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You did what you had to do. It was obvious from your earlier post that you were going to have to wean at least some of the puppies early. You've done bottle feeding before, and at least for the smallest three, that's probably your best option.

Trying to domesticate the mother, while she's in a highly stressed situation, is probably not going to work. With the remaining puppies, do you think that using gloves to handle them would minimize the likelihood of her rejecting them as well?

It will be o.k. if you need to send Rose away. You know what to do in terms of taking care of the puppies. They are your priority.
 

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Sorry for no posts, been so tired and busy focusing on getting the bottle babies healthy again. Happy to say they are doing well.

Happy 1 Week Old, and officially introducing the Football Litter! This is not a theme I would normally pick, however there is a special reason for it as they are named in honor of a local football player and his family who donated all the food for this litter!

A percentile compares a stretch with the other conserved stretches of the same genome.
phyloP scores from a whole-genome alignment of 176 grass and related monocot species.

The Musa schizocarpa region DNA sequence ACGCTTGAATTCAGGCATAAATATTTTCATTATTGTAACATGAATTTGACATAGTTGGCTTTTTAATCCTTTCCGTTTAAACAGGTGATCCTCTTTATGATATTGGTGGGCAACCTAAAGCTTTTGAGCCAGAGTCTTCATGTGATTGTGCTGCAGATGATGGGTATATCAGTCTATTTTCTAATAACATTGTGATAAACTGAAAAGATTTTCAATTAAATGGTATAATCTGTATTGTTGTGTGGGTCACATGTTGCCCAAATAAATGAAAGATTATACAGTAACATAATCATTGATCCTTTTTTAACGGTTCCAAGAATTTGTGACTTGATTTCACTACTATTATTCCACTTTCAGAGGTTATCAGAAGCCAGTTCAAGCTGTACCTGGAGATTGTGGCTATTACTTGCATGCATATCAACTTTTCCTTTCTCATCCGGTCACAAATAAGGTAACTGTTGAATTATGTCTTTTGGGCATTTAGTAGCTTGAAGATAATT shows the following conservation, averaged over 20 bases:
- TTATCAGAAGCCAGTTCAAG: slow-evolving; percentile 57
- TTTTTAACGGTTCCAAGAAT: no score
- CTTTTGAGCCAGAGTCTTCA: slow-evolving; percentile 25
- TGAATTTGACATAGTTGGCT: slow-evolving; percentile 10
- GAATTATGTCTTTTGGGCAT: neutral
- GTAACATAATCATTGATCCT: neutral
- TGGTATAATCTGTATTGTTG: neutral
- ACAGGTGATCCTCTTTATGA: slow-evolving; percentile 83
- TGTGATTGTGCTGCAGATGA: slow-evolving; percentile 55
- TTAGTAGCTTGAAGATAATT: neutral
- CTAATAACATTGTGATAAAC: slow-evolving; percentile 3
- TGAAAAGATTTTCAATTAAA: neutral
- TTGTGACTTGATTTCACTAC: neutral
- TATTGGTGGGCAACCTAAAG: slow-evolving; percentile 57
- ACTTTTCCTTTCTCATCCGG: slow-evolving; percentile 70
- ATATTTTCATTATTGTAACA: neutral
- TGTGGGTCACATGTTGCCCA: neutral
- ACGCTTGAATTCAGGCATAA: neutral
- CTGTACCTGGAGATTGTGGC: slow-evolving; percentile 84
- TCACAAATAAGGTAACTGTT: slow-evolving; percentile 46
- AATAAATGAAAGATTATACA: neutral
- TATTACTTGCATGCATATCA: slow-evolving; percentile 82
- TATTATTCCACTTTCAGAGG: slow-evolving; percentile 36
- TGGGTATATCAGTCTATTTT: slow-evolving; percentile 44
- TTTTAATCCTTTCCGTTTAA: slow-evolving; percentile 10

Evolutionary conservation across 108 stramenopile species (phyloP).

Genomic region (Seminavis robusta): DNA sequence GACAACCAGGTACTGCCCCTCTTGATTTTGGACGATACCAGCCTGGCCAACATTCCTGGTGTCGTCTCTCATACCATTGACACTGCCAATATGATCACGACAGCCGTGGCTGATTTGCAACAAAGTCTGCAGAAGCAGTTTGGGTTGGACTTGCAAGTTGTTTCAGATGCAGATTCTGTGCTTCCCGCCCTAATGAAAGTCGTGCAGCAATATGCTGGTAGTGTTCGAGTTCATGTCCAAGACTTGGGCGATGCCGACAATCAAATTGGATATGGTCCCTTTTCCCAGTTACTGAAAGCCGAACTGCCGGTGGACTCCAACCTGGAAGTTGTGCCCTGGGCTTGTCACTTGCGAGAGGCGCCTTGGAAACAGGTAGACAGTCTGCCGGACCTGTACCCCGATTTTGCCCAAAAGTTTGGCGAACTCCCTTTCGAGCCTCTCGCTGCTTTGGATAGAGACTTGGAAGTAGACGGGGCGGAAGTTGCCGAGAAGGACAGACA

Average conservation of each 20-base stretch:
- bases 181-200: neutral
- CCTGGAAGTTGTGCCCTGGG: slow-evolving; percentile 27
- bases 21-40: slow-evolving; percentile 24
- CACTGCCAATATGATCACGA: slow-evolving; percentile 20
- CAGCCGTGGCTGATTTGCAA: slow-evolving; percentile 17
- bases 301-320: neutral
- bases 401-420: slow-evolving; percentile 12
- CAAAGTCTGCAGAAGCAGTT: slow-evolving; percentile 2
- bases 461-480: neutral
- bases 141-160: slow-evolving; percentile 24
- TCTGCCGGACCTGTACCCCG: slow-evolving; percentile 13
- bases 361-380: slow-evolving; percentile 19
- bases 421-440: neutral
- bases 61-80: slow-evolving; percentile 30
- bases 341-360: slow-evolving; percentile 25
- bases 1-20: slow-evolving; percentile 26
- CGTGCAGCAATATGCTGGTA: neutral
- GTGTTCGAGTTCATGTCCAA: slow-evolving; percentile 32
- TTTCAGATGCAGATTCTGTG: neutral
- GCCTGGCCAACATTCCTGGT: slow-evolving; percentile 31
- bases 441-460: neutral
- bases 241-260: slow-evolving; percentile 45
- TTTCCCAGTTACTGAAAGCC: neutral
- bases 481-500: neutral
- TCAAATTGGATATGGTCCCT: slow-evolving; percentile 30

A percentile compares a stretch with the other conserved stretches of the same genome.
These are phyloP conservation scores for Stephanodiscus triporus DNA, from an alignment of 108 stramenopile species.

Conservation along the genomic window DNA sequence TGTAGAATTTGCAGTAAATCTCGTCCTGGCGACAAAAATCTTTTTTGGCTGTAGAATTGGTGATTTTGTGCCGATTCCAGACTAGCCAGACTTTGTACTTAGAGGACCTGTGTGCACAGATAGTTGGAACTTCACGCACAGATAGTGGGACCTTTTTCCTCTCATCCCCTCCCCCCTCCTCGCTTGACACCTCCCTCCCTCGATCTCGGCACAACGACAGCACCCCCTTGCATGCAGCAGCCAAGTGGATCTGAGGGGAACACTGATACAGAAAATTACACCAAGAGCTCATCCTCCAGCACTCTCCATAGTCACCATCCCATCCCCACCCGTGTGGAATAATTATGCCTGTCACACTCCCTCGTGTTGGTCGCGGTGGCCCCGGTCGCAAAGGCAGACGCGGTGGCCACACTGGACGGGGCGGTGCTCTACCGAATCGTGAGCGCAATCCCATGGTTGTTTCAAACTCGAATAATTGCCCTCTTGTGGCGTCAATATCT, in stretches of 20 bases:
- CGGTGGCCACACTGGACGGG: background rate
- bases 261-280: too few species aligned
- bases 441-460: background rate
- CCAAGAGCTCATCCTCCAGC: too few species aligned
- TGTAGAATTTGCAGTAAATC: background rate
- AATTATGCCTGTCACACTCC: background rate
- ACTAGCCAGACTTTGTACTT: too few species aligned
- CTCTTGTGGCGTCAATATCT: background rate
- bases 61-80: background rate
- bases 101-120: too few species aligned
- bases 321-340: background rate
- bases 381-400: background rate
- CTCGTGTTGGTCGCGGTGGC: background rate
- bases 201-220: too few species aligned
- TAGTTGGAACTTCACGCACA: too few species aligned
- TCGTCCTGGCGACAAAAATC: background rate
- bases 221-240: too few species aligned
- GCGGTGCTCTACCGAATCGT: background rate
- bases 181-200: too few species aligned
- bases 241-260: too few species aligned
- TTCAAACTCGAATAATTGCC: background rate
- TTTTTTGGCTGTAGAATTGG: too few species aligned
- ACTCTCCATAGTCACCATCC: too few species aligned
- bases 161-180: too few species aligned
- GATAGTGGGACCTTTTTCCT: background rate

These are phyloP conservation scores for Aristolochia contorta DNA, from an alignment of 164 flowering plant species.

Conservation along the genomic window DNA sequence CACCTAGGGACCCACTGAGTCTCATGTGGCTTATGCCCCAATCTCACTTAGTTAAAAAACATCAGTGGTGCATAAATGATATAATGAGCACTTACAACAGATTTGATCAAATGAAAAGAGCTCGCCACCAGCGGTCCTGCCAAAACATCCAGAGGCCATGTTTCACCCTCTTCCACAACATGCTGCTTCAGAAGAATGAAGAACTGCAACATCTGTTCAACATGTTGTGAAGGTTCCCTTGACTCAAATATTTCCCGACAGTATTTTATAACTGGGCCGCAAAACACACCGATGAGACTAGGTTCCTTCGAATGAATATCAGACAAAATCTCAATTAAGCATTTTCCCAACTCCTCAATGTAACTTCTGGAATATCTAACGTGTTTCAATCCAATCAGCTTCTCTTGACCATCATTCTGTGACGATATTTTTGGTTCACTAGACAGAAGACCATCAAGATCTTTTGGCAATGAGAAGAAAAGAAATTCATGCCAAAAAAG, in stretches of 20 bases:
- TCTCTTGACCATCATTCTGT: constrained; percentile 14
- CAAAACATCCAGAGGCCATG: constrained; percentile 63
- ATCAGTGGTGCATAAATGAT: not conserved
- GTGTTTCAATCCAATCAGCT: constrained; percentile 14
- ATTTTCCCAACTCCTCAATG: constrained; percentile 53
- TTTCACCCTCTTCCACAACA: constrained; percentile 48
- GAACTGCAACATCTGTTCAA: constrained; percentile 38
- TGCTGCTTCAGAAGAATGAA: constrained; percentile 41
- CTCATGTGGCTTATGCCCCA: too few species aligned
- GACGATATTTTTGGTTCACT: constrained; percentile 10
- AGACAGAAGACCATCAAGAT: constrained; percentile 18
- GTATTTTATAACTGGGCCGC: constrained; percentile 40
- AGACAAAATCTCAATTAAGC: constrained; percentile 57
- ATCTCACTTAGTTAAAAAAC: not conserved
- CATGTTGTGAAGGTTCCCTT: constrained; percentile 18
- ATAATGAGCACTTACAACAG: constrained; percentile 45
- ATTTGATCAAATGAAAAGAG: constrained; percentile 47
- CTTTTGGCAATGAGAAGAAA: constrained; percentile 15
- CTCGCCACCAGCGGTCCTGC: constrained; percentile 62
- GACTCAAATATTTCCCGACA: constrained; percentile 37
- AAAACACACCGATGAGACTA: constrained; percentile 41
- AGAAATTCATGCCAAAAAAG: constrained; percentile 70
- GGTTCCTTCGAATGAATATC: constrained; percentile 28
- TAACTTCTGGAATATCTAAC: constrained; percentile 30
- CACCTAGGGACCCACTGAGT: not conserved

It's been a week of struggle, more than I ever thought possible when they were born, but there is light at the end of the tunnel, and things have eased up for the moment. The three bottle babies (marked on their photos) are eating well, extremely active and healthy, and are no longer constipated or dehydrated. The others are also doing well on mom, and so far she is continuing to care for them. While this situation is not perfect, I feel thankful that everyone is healthy and happy. One day at a time, that is all one can do.